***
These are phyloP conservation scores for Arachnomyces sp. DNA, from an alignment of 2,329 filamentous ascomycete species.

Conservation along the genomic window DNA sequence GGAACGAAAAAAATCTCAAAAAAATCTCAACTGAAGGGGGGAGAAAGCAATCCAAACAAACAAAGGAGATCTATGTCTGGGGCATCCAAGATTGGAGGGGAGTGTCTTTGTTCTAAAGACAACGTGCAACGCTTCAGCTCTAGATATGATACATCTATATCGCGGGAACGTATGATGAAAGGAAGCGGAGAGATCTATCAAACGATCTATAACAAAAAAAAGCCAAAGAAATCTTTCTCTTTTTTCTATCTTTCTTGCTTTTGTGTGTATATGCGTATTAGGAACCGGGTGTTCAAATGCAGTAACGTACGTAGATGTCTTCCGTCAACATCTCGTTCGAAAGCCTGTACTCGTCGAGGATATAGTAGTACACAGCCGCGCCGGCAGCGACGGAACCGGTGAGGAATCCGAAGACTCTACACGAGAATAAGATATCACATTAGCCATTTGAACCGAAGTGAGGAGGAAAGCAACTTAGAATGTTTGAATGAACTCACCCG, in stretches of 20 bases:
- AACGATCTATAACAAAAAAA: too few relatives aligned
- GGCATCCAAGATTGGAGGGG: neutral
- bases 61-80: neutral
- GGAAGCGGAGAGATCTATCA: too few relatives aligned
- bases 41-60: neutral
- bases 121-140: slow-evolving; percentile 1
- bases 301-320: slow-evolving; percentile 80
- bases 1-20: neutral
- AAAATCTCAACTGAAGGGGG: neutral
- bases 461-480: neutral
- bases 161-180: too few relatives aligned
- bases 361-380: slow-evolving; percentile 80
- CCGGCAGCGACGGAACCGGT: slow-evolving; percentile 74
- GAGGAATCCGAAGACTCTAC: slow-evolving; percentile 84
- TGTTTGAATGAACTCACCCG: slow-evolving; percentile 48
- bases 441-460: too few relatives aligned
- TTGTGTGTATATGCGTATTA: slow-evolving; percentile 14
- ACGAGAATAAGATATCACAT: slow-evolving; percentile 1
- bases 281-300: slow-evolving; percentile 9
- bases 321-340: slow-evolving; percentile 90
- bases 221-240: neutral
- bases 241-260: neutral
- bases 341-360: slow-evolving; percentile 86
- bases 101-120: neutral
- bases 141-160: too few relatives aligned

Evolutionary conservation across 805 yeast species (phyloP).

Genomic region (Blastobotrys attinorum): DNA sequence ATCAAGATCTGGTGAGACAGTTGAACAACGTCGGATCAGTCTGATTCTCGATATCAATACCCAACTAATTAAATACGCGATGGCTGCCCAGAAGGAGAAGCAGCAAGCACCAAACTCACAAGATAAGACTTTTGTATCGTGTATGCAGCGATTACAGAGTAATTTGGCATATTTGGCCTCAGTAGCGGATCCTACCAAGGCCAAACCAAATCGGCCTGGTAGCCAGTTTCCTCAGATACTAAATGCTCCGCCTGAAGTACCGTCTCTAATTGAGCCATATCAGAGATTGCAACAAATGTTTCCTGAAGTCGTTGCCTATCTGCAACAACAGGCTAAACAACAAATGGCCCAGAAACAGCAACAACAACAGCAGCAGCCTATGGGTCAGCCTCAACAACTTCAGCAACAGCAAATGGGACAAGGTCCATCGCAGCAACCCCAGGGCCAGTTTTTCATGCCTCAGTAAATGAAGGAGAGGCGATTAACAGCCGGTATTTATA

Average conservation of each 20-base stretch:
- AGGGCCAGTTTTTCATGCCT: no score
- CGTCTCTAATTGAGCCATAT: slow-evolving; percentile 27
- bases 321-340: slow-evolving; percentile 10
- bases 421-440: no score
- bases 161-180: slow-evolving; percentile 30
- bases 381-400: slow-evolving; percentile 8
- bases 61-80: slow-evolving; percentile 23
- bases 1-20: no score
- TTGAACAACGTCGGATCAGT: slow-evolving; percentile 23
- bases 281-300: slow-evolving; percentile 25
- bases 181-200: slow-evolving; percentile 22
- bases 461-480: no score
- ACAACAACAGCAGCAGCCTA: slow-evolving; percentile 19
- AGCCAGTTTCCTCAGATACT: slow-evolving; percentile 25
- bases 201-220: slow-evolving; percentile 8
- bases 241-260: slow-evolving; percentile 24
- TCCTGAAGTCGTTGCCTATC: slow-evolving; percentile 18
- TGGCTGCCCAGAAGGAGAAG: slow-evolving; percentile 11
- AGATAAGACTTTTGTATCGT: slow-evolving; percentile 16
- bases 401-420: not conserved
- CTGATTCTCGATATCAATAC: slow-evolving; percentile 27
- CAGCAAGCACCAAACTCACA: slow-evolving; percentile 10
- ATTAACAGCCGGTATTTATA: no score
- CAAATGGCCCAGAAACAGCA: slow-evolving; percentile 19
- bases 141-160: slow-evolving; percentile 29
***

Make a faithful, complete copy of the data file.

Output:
These are phyloP conservation scores for Arachnomyces sp. DNA, from an alignment of 2,329 filamentous ascomycete species.

Conservation along the genomic window DNA sequence GGAACGAAAAAAATCTCAAAAAAATCTCAACTGAAGGGGGGAGAAAGCAATCCAAACAAACAAAGGAGATCTATGTCTGGGGCATCCAAGATTGGAGGGGAGTGTCTTTGTTCTAAAGACAACGTGCAACGCTTCAGCTCTAGATATGATACATCTATATCGCGGGAACGTATGATGAAAGGAAGCGGAGAGATCTATCAAACGATCTATAACAAAAAAAAGCCAAAGAAATCTTTCTCTTTTTTCTATCTTTCTTGCTTTTGTGTGTATATGCGTATTAGGAACCGGGTGTTCAAATGCAGTAACGTACGTAGATGTCTTCCGTCAACATCTCGTTCGAAAGCCTGTACTCGTCGAGGATATAGTAGTACACAGCCGCGCCGGCAGCGACGGAACCGGTGAGGAATCCGAAGACTCTACACGAGAATAAGATATCACATTAGCCATTTGAACCGAAGTGAGGAGGAAAGCAACTTAGAATGTTTGAATGAACTCACCCG, in stretches of 20 bases:
- AACGATCTATAACAAAAAAA: too few relatives aligned
- GGCATCCAAGATTGGAGGGG: neutral
- bases 61-80: neutral
- GGAAGCGGAGAGATCTATCA: too few relatives aligned
- bases 41-60: neutral
- bases 121-140: slow-evolving; percentile 1
- bases 301-320: slow-evolving; percentile 80
- bases 1-20: neutral
- AAAATCTCAACTGAAGGGGG: neutral
- bases 461-480: neutral
- bases 161-180: too few relatives aligned
- bases 361-380: slow-evolving; percentile 80
- CCGGCAGCGACGGAACCGGT: slow-evolving; percentile 74
- GAGGAATCCGAAGACTCTAC: slow-evolving; percentile 84
- TGTTTGAATGAACTCACCCG: slow-evolving; percentile 48
- bases 441-460: too few relatives aligned
- TTGTGTGTATATGCGTATTA: slow-evolving; percentile 14
- ACGAGAATAAGATATCACAT: slow-evolving; percentile 1
- bases 281-300: slow-evolving; percentile 9
- bases 321-340: slow-evolving; percentile 90
- bases 221-240: neutral
- bases 241-260: neutral
- bases 341-360: slow-evolving; percentile 86
- bases 101-120: neutral
- bases 141-160: too few relatives aligned

Evolutionary conservation across 805 yeast species (phyloP).

Genomic region (Blastobotrys attinorum): DNA sequence ATCAAGATCTGGTGAGACAGTTGAACAACGTCGGATCAGTCTGATTCTCGATATCAATACCCAACTAATTAAATACGCGATGGCTGCCCAGAAGGAGAAGCAGCAAGCACCAAACTCACAAGATAAGACTTTTGTATCGTGTATGCAGCGATTACAGAGTAATTTGGCATATTTGGCCTCAGTAGCGGATCCTACCAAGGCCAAACCAAATCGGCCTGGTAGCCAGTTTCCTCAGATACTAAATGCTCCGCCTGAAGTACCGTCTCTAATTGAGCCATATCAGAGATTGCAACAAATGTTTCCTGAAGTCGTTGCCTATCTGCAACAACAGGCTAAACAACAAATGGCCCAGAAACAGCAACAACAACAGCAGCAGCCTATGGGTCAGCCTCAACAACTTCAGCAACAGCAAATGGGACAAGGTCCATCGCAGCAACCCCAGGGCCAGTTTTTCATGCCTCAGTAAATGAAGGAGAGGCGATTAACAGCCGGTATTTATA

Average conservation of each 20-base stretch:
- AGGGCCAGTTTTTCATGCCT: no score
- CGTCTCTAATTGAGCCATAT: slow-evolving; percentile 27
- bases 321-340: slow-evolving; percentile 10
- bases 421-440: no score
- bases 161-180: slow-evolving; percentile 30
- bases 381-400: slow-evolving; percentile 8
- bases 61-80: slow-evolving; percentile 23
- bases 1-20: no score
- TTGAACAACGTCGGATCAGT: slow-evolving; percentile 23
- bases 281-300: slow-evolving; percentile 25
- bases 181-200: slow-evolving; percentile 22
- bases 461-480: no score
- ACAACAACAGCAGCAGCCTA: slow-evolving; percentile 19
- AGCCAGTTTCCTCAGATACT: slow-evolving; percentile 25
- bases 201-220: slow-evolving; percentile 8
- bases 241-260: slow-evolving; percentile 24
- TCCTGAAGTCGTTGCCTATC: slow-evolving; percentile 18
- TGGCTGCCCAGAAGGAGAAG: slow-evolving; percentile 11
- AGATAAGACTTTTGTATCGT: slow-evolving; percentile 16
- bases 401-420: not conserved
- CTGATTCTCGATATCAATAC: slow-evolving; percentile 27
- CAGCAAGCACCAAACTCACA: slow-evolving; percentile 10
- ATTAACAGCCGGTATTTATA: no score
- CAAATGGCCCAGAAACAGCA: slow-evolving; percentile 19
- bases 141-160: slow-evolving; percentile 29